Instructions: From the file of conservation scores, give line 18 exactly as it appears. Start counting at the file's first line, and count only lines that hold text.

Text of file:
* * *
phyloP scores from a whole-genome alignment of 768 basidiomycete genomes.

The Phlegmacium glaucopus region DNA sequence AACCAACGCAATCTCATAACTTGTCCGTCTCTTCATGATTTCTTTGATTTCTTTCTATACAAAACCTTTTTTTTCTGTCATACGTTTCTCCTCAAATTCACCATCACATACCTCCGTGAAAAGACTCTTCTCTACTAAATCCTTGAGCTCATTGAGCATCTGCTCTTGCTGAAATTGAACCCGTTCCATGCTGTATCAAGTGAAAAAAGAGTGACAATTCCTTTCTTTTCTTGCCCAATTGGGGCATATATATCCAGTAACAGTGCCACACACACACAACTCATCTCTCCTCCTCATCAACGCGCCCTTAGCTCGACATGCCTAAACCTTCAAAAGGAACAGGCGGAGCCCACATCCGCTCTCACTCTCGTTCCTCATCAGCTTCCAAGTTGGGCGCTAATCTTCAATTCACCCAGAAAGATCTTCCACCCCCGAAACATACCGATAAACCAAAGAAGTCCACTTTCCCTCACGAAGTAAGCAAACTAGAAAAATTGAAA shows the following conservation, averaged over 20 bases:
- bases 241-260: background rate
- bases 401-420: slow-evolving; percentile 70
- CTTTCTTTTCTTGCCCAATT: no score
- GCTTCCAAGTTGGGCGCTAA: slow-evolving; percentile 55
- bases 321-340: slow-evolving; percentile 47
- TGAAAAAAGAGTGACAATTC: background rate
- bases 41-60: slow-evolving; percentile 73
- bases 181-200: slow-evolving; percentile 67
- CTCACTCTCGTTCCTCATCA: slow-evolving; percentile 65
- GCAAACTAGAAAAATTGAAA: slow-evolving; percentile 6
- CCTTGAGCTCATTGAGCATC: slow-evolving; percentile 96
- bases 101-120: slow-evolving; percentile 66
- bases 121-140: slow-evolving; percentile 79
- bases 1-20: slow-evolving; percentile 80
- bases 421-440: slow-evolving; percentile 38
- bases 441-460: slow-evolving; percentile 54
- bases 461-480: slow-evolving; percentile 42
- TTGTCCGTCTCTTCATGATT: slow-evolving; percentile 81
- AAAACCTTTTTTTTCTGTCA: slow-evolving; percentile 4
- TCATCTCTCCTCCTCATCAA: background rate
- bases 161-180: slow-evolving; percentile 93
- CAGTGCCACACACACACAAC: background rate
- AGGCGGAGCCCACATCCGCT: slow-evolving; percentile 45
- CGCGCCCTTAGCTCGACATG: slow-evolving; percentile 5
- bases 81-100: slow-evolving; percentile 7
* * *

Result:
- bases 441-460: slow-evolving; percentile 54